BUENOS AIRES -- A year ago, Argentina seemed to have halted more than a decade of triple-digit inflation and appeared poised to tackle the economic stagnation that had plagued it for more than half a century.
Today, however, soaring public deficits have sent inflation above 100 percent again and the economy once again is mired in a recession.
Foreign bankers, meanwhile, warn that unless President Raul Alfonsin makes significant progress in opening up the economy within the next year, they might stop lending to Argentina, even though this would almost certainly cause the country to declare a debt moratorium.
In Washington, U.S. officials are growing increasingly worried about the prospect that Argentina will follow Brazil as the next big Latin debtor to suspend payment on its debt to banks.
In the past several weeks, Argentina has risen to the top of the list of trouble spots in the debt crisis, which has recently taken some other turns for the worse. On Friday, Moody's Investor Services downgraded the bond ratings of Argentina, Brazil and Venezuela, and placed under review for possible downgrading the ratings of 12 banks because of their loans to less-developed countries.
Alfonsin seems to have few options available to halt the country's downward slide. Government coffers are nearly empty and his Radical Party was defeated in September's midterm elections by the rival Peronist Party.
Economists agree that Alfonsin, who ushered in a return to democracy in 1983, has to reverse a 40-year habit of heavy state intervention in the economy. Economists blame this tradition for turning what was the world's sixth wealthiest country 60 years ago into an underdeveloped nation with an unbearable foreign debt.
But government moves to deregulate the economy face powerful opposition. Businessmen oppose the elimination of the many government subsidies they enjoy, and the country's powerful labor federation, the General Confederation of Labor (CGT), fears that deregulation would increase unemployment among its membership.
Argentina's future seemed much brighter back in June 1985, when Alfonsin launched the Austral Plan, which imposed stiff wage and price controls in a bid to end an inflation rate running at more than 1,000 percent annually. The Austral Plan seemed to have tamed the inflation beast, and Alfonsin's popularity jumped.
But Alfonsin stumbled when the CGT and major business groups blocked his plans to privatize many state enterprises, gradually reduce high tariffs, remove import barriers and deregulate much of the rest of the economy.
Then in 1987, the public sector deficit climbed as the government relaxed controls on state spending in an effort to win September's elections. As the public sector rose, so did inflation, increasing 11.7 percent in September and 19.5 percent in October.
In mid-October, Alfonsin responded by imposing a package of austerity measures designed to rein in inflation and restore investors' confidence in the economy. The program froze wages and prices, devalued the the austral 11.8 percent, established a free-market exchange rate for financial transactions and freed interest rates from government ceilings. Alfonsin also raised prices for gasoline and an assortment of public services, and asked Congress to raise taxes by $3.5 billion.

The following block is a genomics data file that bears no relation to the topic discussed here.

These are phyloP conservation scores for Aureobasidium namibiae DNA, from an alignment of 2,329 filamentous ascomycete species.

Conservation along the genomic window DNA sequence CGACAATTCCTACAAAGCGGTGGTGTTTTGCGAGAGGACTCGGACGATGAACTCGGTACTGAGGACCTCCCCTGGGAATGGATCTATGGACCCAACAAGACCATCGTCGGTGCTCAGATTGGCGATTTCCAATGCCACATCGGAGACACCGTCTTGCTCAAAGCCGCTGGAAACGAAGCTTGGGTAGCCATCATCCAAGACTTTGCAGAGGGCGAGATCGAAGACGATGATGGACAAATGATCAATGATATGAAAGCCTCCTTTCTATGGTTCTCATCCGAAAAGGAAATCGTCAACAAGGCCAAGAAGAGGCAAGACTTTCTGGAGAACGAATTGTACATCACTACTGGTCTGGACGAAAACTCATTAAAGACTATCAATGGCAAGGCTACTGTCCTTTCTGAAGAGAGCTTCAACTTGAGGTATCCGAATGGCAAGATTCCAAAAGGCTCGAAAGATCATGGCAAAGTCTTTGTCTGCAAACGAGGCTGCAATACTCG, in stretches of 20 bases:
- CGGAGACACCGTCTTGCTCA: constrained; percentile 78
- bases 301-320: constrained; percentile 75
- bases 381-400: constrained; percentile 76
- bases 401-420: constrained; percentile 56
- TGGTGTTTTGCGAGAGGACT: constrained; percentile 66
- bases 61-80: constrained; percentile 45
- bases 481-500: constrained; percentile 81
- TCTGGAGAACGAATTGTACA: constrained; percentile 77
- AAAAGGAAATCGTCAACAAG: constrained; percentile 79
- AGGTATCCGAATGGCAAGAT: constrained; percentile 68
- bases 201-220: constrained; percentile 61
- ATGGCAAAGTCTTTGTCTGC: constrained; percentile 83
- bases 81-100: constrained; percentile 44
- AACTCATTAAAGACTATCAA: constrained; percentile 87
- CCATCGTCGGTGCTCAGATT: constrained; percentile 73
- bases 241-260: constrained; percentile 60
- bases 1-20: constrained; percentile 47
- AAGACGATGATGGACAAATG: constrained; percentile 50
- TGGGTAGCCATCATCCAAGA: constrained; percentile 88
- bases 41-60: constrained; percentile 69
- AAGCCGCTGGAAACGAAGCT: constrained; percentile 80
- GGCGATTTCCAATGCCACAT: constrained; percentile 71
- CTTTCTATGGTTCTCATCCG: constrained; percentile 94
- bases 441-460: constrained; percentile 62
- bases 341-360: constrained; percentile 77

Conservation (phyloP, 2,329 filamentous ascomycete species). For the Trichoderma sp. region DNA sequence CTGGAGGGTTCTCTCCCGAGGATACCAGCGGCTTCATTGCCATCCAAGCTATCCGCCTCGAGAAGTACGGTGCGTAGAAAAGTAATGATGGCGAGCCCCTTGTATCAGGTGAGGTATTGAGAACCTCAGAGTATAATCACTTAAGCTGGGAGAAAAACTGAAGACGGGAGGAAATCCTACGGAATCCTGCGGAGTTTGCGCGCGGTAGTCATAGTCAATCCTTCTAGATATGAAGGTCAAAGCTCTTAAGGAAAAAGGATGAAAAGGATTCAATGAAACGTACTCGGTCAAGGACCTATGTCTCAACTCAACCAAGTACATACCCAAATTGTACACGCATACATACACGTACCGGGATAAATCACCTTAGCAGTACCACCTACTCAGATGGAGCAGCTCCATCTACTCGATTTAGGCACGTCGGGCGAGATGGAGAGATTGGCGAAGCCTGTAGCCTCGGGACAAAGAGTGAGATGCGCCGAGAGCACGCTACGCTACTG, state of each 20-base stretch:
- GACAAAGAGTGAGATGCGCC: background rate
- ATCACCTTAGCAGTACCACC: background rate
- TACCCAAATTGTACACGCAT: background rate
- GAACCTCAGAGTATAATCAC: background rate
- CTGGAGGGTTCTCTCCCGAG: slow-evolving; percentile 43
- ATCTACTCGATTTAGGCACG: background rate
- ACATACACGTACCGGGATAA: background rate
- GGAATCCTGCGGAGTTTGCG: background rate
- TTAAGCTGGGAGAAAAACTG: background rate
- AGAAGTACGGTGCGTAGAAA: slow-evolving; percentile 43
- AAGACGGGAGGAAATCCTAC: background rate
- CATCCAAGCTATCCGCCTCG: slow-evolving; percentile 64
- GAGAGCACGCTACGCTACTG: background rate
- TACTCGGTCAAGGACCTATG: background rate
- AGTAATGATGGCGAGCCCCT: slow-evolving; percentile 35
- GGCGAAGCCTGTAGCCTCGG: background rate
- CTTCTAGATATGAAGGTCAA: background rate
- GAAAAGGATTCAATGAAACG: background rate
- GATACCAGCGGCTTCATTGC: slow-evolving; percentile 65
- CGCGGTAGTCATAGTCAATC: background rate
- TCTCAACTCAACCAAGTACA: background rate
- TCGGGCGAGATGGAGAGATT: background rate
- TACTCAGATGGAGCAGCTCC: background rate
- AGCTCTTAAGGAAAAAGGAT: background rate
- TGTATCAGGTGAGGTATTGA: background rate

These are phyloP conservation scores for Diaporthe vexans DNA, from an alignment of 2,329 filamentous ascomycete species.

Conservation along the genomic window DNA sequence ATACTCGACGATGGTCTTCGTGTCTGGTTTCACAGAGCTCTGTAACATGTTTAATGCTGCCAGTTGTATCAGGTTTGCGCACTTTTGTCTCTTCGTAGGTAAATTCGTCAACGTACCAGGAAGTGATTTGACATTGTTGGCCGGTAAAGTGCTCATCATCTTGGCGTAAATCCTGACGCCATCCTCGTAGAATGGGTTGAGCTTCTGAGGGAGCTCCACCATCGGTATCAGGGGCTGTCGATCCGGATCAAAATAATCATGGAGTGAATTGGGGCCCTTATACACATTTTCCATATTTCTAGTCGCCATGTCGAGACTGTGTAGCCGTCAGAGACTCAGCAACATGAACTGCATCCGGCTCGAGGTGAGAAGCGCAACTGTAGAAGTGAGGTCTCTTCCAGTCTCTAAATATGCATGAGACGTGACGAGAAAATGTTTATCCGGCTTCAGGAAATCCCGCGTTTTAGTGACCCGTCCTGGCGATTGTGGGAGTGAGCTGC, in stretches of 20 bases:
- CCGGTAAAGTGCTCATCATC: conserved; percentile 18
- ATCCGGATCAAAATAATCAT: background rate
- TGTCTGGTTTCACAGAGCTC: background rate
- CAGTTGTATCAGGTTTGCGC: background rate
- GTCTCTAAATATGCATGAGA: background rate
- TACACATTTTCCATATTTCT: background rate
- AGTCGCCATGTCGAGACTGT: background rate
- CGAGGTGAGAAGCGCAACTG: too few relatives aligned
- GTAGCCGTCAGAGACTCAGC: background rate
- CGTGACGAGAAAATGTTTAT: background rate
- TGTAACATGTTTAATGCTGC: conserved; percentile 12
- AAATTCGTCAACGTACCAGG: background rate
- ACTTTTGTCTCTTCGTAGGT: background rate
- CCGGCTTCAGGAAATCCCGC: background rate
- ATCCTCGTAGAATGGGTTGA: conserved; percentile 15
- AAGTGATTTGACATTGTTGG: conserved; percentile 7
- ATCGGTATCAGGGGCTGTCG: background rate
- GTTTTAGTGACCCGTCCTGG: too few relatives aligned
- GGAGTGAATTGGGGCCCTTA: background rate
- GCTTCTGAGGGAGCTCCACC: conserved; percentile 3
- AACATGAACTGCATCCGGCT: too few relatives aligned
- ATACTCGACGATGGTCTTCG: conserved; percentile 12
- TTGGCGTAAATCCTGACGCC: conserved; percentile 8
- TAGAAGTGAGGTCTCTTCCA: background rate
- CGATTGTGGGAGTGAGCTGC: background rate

Foreign diplomats, bankers and economists say the success of Alfonsin's latest anti-inflation plan depends on his ability to achieve two goals that have eluded him thus far: overcoming business and labor opposition to opening up the inefficient and uncompetitive economy, and reducing the public sector budget deficit, estimated at 8 percent of gross domestic product.
Argentines are already feeling October's austerity moves. A business group has reported that sales for a wide variety of products dropped 30 to 50 percent in November from September's levels.
"Nobody has any purchasing power," said Inez La Roca, a salesperson at an appliance shop in downtown Buenos Aires where sales were off 40 percent.
To express its displeasure with the decline in real wages, the CGT has called a 34-hour national strike for Tuesday and Wednesday.
The CGT's muscle -- it has more than four million members -- is a major reason why Alfonsin has resisted advice that the key to promoting noninflationary growth is laying off thousands of government workers deemed unneeded and privatizing many of the more than 300 state companies.
Losses from the eight largest government companies -- which include railroads, oil and telephones -- account for 85 percent of the public sector deficit. If Alfonsin were able to achieve the difficult task of letting go state workers, economists say they would not easily find other jobs, as investment has declined to one of the lowest rates of this century.
In early November, government officials announced a modest attempt to increase competition in the economy. They will allow private companies to invest in sectors previously reserved for state enterprises.
While businessmen criticize the government for not taking more dramatic action, Treasury Secretary Mario Brodersohn says the administration is making changes as quickly as political conditions will allow.
Washington Post staff writer Paul Blustein contributed to this story.